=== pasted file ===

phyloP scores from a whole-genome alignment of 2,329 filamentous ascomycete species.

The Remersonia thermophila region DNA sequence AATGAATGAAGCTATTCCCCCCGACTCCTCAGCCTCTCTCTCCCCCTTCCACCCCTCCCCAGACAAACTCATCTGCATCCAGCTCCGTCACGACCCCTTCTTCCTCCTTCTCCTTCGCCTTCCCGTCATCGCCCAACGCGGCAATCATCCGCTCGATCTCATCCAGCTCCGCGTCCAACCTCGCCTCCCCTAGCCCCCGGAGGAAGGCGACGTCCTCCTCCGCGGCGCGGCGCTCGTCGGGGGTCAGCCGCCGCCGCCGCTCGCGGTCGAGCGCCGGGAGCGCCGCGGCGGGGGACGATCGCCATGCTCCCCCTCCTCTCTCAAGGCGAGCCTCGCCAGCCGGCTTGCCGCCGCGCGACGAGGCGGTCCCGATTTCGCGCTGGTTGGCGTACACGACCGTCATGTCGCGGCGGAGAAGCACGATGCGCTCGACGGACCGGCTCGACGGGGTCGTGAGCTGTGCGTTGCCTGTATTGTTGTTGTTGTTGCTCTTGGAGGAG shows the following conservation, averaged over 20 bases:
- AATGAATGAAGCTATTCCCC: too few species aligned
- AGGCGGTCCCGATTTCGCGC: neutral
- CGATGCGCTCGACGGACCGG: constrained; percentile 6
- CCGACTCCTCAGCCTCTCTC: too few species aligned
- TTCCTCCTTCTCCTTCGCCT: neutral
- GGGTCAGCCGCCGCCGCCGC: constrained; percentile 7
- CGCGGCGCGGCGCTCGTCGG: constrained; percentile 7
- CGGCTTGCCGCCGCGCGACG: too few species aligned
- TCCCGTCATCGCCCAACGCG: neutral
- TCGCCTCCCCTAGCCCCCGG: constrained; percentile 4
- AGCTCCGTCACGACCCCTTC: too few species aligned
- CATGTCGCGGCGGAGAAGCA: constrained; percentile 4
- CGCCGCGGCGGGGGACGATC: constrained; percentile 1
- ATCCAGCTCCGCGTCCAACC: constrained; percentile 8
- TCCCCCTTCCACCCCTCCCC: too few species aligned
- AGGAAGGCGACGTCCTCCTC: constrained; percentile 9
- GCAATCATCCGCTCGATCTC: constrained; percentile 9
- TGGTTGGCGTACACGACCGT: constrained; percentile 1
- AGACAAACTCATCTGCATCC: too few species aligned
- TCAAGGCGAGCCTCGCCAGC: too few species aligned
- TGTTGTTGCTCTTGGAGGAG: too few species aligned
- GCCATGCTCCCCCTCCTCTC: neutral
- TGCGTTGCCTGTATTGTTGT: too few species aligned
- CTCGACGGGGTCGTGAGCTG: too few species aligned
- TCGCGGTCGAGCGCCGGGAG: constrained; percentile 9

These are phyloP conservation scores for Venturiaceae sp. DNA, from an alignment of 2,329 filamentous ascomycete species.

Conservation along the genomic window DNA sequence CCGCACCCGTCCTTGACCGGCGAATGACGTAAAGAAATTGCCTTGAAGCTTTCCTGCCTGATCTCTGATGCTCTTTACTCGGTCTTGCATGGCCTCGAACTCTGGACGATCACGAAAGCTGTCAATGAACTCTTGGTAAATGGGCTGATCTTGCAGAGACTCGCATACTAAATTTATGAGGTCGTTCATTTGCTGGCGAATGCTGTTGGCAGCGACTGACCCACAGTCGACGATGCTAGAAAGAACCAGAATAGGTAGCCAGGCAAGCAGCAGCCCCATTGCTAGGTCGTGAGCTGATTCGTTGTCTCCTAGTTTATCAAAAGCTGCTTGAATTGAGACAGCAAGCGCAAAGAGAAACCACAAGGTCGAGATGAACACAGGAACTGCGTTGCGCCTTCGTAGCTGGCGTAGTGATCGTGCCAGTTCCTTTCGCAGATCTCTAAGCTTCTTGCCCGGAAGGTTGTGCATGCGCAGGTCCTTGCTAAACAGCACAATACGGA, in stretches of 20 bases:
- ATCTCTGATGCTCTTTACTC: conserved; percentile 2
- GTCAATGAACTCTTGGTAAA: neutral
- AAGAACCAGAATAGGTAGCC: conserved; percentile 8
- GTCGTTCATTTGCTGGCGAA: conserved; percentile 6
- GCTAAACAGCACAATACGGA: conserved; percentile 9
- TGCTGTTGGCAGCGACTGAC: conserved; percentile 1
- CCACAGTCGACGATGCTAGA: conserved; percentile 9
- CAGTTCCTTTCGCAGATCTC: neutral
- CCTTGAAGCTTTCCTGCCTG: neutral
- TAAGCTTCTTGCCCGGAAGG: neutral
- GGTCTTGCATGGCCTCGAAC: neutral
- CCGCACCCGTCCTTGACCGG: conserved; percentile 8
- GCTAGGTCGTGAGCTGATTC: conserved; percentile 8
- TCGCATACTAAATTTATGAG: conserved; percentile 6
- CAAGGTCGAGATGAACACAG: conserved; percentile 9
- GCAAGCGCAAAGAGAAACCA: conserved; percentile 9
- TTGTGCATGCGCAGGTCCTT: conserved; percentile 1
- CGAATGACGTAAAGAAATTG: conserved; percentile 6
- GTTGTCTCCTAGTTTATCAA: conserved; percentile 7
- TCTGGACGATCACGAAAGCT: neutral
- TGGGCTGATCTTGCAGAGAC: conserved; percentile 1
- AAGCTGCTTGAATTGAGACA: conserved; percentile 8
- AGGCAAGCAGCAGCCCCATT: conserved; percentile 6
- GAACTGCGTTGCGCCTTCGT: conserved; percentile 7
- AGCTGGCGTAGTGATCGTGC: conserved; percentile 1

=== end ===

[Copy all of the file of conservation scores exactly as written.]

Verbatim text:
phyloP scores from a whole-genome alignment of 2,329 filamentous ascomycete species.

The Remersonia thermophila region DNA sequence AATGAATGAAGCTATTCCCCCCGACTCCTCAGCCTCTCTCTCCCCCTTCCACCCCTCCCCAGACAAACTCATCTGCATCCAGCTCCGTCACGACCCCTTCTTCCTCCTTCTCCTTCGCCTTCCCGTCATCGCCCAACGCGGCAATCATCCGCTCGATCTCATCCAGCTCCGCGTCCAACCTCGCCTCCCCTAGCCCCCGGAGGAAGGCGACGTCCTCCTCCGCGGCGCGGCGCTCGTCGGGGGTCAGCCGCCGCCGCCGCTCGCGGTCGAGCGCCGGGAGCGCCGCGGCGGGGGACGATCGCCATGCTCCCCCTCCTCTCTCAAGGCGAGCCTCGCCAGCCGGCTTGCCGCCGCGCGACGAGGCGGTCCCGATTTCGCGCTGGTTGGCGTACACGACCGTCATGTCGCGGCGGAGAAGCACGATGCGCTCGACGGACCGGCTCGACGGGGTCGTGAGCTGTGCGTTGCCTGTATTGTTGTTGTTGTTGCTCTTGGAGGAG shows the following conservation, averaged over 20 bases:
- AATGAATGAAGCTATTCCCC: too few species aligned
- AGGCGGTCCCGATTTCGCGC: neutral
- CGATGCGCTCGACGGACCGG: constrained; percentile 6
- CCGACTCCTCAGCCTCTCTC: too few species aligned
- TTCCTCCTTCTCCTTCGCCT: neutral
- GGGTCAGCCGCCGCCGCCGC: constrained; percentile 7
- CGCGGCGCGGCGCTCGTCGG: constrained; percentile 7
- CGGCTTGCCGCCGCGCGACG: too few species aligned
- TCCCGTCATCGCCCAACGCG: neutral
- TCGCCTCCCCTAGCCCCCGG: constrained; percentile 4
- AGCTCCGTCACGACCCCTTC: too few species aligned
- CATGTCGCGGCGGAGAAGCA: constrained; percentile 4
- CGCCGCGGCGGGGGACGATC: constrained; percentile 1
- ATCCAGCTCCGCGTCCAACC: constrained; percentile 8
- TCCCCCTTCCACCCCTCCCC: too few species aligned
- AGGAAGGCGACGTCCTCCTC: constrained; percentile 9
- GCAATCATCCGCTCGATCTC: constrained; percentile 9
- TGGTTGGCGTACACGACCGT: constrained; percentile 1
- AGACAAACTCATCTGCATCC: too few species aligned
- TCAAGGCGAGCCTCGCCAGC: too few species aligned
- TGTTGTTGCTCTTGGAGGAG: too few species aligned
- GCCATGCTCCCCCTCCTCTC: neutral
- TGCGTTGCCTGTATTGTTGT: too few species aligned
- CTCGACGGGGTCGTGAGCTG: too few species aligned
- TCGCGGTCGAGCGCCGGGAG: constrained; percentile 9

These are phyloP conservation scores for Venturiaceae sp. DNA, from an alignment of 2,329 filamentous ascomycete species.

Conservation along the genomic window DNA sequence CCGCACCCGTCCTTGACCGGCGAATGACGTAAAGAAATTGCCTTGAAGCTTTCCTGCCTGATCTCTGATGCTCTTTACTCGGTCTTGCATGGCCTCGAACTCTGGACGATCACGAAAGCTGTCAATGAACTCTTGGTAAATGGGCTGATCTTGCAGAGACTCGCATACTAAATTTATGAGGTCGTTCATTTGCTGGCGAATGCTGTTGGCAGCGACTGACCCACAGTCGACGATGCTAGAAAGAACCAGAATAGGTAGCCAGGCAAGCAGCAGCCCCATTGCTAGGTCGTGAGCTGATTCGTTGTCTCCTAGTTTATCAAAAGCTGCTTGAATTGAGACAGCAAGCGCAAAGAGAAACCACAAGGTCGAGATGAACACAGGAACTGCGTTGCGCCTTCGTAGCTGGCGTAGTGATCGTGCCAGTTCCTTTCGCAGATCTCTAAGCTTCTTGCCCGGAAGGTTGTGCATGCGCAGGTCCTTGCTAAACAGCACAATACGGA, in stretches of 20 bases:
- ATCTCTGATGCTCTTTACTC: conserved; percentile 2
- GTCAATGAACTCTTGGTAAA: neutral
- AAGAACCAGAATAGGTAGCC: conserved; percentile 8
- GTCGTTCATTTGCTGGCGAA: conserved; percentile 6
- GCTAAACAGCACAATACGGA: conserved; percentile 9
- TGCTGTTGGCAGCGACTGAC: conserved; percentile 1
- CCACAGTCGACGATGCTAGA: conserved; percentile 9
- CAGTTCCTTTCGCAGATCTC: neutral
- CCTTGAAGCTTTCCTGCCTG: neutral
- TAAGCTTCTTGCCCGGAAGG: neutral
- GGTCTTGCATGGCCTCGAAC: neutral
- CCGCACCCGTCCTTGACCGG: conserved; percentile 8
- GCTAGGTCGTGAGCTGATTC: conserved; percentile 8
- TCGCATACTAAATTTATGAG: conserved; percentile 6
- CAAGGTCGAGATGAACACAG: conserved; percentile 9
- GCAAGCGCAAAGAGAAACCA: conserved; percentile 9
- TTGTGCATGCGCAGGTCCTT: conserved; percentile 1
- CGAATGACGTAAAGAAATTG: conserved; percentile 6
- GTTGTCTCCTAGTTTATCAA: conserved; percentile 7
- TCTGGACGATCACGAAAGCT: neutral
- TGGGCTGATCTTGCAGAGAC: conserved; percentile 1
- AAGCTGCTTGAATTGAGACA: conserved; percentile 8
- AGGCAAGCAGCAGCCCCATT: conserved; percentile 6
- GAACTGCGTTGCGCCTTCGT: conserved; percentile 7
- AGCTGGCGTAGTGATCGTGC: conserved; percentile 1